in a reevaluation of the most effective and acceptable forms of resistance,
thereby generating greater support for peaceful, popular resistance
and civil disobedience.
The return of a direct Israeli military occupation has also given rise
to the more constructive forms of resistance, including the establishment
of popular/support committees and other forms of community empowerment.
These certainly would be essential in any war scenario and regardless
of the course(s) of action adopted by the Israeli military forces and
With all that in mind, however, the most effective means of protection
and of preventing Israel from resorting to any drastic measures and
forms of insanity remains in the hands of the international community.
It has become imperative that European and American decision makers
finally reach the inevitable conclusion that a policy of more positive
and engaged intervention is required. Rather than piecemeal handling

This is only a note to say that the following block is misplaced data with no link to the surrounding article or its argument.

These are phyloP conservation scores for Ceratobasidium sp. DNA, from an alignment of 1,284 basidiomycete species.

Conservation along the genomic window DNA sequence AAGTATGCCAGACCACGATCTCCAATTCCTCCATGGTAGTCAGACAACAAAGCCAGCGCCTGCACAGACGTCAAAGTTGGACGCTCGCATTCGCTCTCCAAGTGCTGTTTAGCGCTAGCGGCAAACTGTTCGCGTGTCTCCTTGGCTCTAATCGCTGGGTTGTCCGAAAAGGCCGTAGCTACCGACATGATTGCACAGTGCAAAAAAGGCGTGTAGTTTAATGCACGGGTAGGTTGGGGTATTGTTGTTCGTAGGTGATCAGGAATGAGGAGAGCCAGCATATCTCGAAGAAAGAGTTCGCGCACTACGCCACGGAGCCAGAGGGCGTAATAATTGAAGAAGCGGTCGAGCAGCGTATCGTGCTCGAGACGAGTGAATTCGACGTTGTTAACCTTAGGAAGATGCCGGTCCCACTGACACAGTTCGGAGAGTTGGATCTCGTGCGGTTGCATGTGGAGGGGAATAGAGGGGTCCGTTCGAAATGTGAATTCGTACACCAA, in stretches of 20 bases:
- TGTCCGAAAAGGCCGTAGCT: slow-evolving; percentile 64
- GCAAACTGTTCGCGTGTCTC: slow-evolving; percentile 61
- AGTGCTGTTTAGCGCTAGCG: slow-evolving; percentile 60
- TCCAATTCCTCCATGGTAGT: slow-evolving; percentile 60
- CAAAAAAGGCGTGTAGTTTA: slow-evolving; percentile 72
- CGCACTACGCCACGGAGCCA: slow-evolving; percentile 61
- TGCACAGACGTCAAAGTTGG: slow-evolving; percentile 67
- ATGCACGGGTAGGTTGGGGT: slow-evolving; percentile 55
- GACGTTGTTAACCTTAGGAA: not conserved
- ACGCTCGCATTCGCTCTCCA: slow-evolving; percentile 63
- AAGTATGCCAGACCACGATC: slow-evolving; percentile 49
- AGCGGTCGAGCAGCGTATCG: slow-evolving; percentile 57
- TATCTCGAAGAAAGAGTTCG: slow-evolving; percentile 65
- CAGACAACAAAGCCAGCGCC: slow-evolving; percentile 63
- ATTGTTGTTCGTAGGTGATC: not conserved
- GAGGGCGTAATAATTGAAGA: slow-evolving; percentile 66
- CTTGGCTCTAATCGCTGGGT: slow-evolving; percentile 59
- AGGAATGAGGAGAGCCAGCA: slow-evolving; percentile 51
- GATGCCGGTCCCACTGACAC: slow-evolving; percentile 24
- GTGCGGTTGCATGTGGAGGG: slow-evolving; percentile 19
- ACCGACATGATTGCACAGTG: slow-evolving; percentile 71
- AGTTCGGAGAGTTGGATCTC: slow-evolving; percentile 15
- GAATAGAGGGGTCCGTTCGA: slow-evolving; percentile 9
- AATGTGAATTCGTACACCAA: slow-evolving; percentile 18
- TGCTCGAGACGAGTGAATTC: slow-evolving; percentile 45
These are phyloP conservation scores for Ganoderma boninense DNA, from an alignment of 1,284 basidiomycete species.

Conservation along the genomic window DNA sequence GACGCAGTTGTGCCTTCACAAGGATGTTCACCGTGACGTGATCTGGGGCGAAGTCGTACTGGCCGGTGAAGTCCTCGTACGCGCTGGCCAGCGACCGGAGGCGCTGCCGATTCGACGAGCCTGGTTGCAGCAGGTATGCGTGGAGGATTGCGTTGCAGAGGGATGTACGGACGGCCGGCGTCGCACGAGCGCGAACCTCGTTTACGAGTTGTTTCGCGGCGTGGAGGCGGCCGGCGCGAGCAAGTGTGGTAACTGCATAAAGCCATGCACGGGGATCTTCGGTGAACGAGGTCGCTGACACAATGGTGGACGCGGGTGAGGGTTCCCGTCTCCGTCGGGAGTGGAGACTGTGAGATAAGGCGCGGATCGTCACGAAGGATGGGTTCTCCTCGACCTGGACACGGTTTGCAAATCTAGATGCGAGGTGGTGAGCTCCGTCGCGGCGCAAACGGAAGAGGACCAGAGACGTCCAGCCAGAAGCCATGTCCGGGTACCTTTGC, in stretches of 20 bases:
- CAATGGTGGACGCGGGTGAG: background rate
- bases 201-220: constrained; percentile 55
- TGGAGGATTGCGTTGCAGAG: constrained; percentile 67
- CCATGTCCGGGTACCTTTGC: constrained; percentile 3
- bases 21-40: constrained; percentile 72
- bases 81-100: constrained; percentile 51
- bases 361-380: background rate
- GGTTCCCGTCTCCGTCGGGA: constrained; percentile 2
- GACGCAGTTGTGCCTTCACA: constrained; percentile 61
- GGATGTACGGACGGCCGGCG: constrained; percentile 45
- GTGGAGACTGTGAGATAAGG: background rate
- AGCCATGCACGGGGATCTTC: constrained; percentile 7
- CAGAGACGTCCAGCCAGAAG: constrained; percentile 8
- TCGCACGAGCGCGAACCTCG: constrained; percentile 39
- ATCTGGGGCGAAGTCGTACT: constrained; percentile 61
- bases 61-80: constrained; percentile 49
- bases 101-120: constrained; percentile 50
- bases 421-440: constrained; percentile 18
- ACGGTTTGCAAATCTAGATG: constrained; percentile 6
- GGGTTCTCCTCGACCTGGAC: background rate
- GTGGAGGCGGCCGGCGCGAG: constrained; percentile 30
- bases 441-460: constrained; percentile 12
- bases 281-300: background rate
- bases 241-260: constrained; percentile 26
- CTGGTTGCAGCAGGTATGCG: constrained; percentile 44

or selective crisis management and partial damage control, the time
has come to fully engage in a comprehensive programme of on-the-ground
control. "Control" is translated as forces or troops along
with an army of civilian experts and professionals to carry out the
dual task of peace making/keeping and nation building.
Sharon, last week on yet another visit to the US to enhance his most
frequent White House visitor status, should have been given by the American
president a timely and unequivocal message: UN resolutions are adopted
to be implemented; violence against civilians will not be tolerated;
the last remaining military occupation cannot be allowed to last forever;
there are no unilateral or military solutions to the conflict; the US
"vision" of a two-state solution and the end of the June 5,
1967, occupation will be decisively carried out; Israeli military measures
(including the reoccupation, incursions, assassinations, mass detentions,
siege, daily killings and all other human and economic violations) must
cease; a global rule of law means full Israeli compliance.
Both Bush and Sharon must be called upon to understand that the question
is not a temporary and artificial calm before the new storm in the Gulf,
but a comprehensive and just resolution of the underlying causes of
conflict and instability that should have been addressed yesterday but
definitely must be addressed today if a disastrous breakdown is to be
Contrary to the scare tactics of the ideological right, the apocalypse
is neither an option nor an inevitability now.